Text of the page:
Arguments between people stretch a lot longer than that. Many of them end on a sour note too. It’s like dealing with auto-corrections while typing on the phone. It doesn’t matter what one wants to say, the other will misinterpret it.
I wish the dead could speak. I don’t want to listen to family members talk about how much it hurts that they are gone. Or whatever their friends have to say about all they have left behind. Instead, I seek to find what went through their minds during the last few minutes of their lives. And I want to hear about it from them.
I dearly hope there was some pleasantness in the process. Perhaps, a well-produced vignette, capturing some of the best moments of their lives. A beautiful and haunting cello composition that picked up its pace for the second half. Faces of children, lovers, and pets. Sound-bites of promises kept. Pencil sketches of childhood vacations.
I don’t know what to think about House Crows anymore. They have become the cockroaches of birds. But it isn’t indicative of their statuses as unpleasant vermin. It just reflects my biases about certain creatures based on personal experiences.
I have always been katsaridaphobic. The reason being that cockroaches go out of their way to strike fear in my heart. They have charged me on several occasions. Maybe it’s all in my head. But I believe that cockroaches attack me without provocation. Especially those with wings. It’s like they can smell my fear and they want more of it.
Staring is India’s creepiest pastime. It is either a reflex action or a defense mechanism. We are like frightened and / or frustrated deer caught in the headlights of shrinking geographies and fading belief systems. It isn’t a problem exclusive to women either. Victims include people from other countries and young couples.
A theory is that our conservatism has made us meta-judgmental. Buzzwords like tradition and culture have stitched xenophobia into the fabric of our communities. It is so woven intricately into our mindsets that hyper-sexual gazing is a permissible social activity. Another theory is that we are sociopaths. Sort of like Lionel Richie in that music video in which he stalks a blind girl. And insinuates sexual tension before asking her “hello is it me you are looking for?”.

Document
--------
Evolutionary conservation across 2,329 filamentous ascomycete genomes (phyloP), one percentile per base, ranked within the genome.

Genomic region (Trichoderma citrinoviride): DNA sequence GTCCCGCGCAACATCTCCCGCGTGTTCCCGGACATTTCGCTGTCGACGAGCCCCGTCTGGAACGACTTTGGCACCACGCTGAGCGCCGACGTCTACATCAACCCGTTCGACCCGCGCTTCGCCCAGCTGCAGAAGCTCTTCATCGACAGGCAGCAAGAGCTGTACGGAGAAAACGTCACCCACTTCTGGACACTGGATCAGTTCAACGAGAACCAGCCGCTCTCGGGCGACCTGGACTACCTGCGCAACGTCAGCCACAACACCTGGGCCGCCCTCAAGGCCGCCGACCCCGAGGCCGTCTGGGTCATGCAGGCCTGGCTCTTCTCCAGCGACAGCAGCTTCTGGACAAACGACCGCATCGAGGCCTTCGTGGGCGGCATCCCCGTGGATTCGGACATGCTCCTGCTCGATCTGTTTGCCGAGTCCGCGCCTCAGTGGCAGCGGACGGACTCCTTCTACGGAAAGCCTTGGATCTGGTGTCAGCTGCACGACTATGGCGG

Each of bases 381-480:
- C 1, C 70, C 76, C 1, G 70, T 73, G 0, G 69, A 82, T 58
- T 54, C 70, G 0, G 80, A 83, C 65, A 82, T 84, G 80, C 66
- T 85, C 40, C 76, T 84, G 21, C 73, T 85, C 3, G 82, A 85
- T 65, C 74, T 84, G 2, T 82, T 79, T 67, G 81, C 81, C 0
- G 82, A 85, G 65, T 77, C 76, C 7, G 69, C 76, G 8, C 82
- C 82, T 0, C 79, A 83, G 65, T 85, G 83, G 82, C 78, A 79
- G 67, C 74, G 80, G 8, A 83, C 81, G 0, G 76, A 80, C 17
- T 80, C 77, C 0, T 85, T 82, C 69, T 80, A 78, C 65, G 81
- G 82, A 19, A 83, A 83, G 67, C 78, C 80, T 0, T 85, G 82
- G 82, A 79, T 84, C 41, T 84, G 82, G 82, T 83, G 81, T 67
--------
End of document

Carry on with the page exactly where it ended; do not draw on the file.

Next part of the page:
“Insects seem like they do everything that people do. They meet, they mate, they fight, they break up. And they do so with what looks like love or animosity. But what drives their behaviors is really different than what drives our own, and that difference can be really illuminating”
Marlene Zuk, evolutionary biologist/ecologist, spoke about insect behaviour in a TED Talk episode called What We Can Learn From The Kinky Sex Lives Of Insects. She deconstructed their mating rituals and drew intriguing conclusions about our own. I wish I saw insects the way she did. I can only hope that it dawns on me, one day, just how spectacular and adorable they are.
As a frequenter to hill-stations, insects are regular bed-mates of mine. We do weird stuff to each other at night. I accidentally crush them. They indiscriminately bite me. We can be kinky like that.
I saw two common mynahs chase a sleeping owlet out of her nesting hole on an upright snag. And then the mynahs started quarreling with each other. The owlet came back after they had flown away, fighting in mid-air as they descended upon a nearby tree. She didn’t seem pleased. That look of indignation on her face was heart-breaking.
It reminded me of when I had recently taken a friend out for dinner. Unfortunately, his office colleagues were seated a few tables away. Like hyenas, they came towards us. Their fangs were besmirched with inane banter; their eyes – thirsting for diversions. About 10 minutes later, I was ready to give up. Not just on making dinner plans, but on the nature of humanity.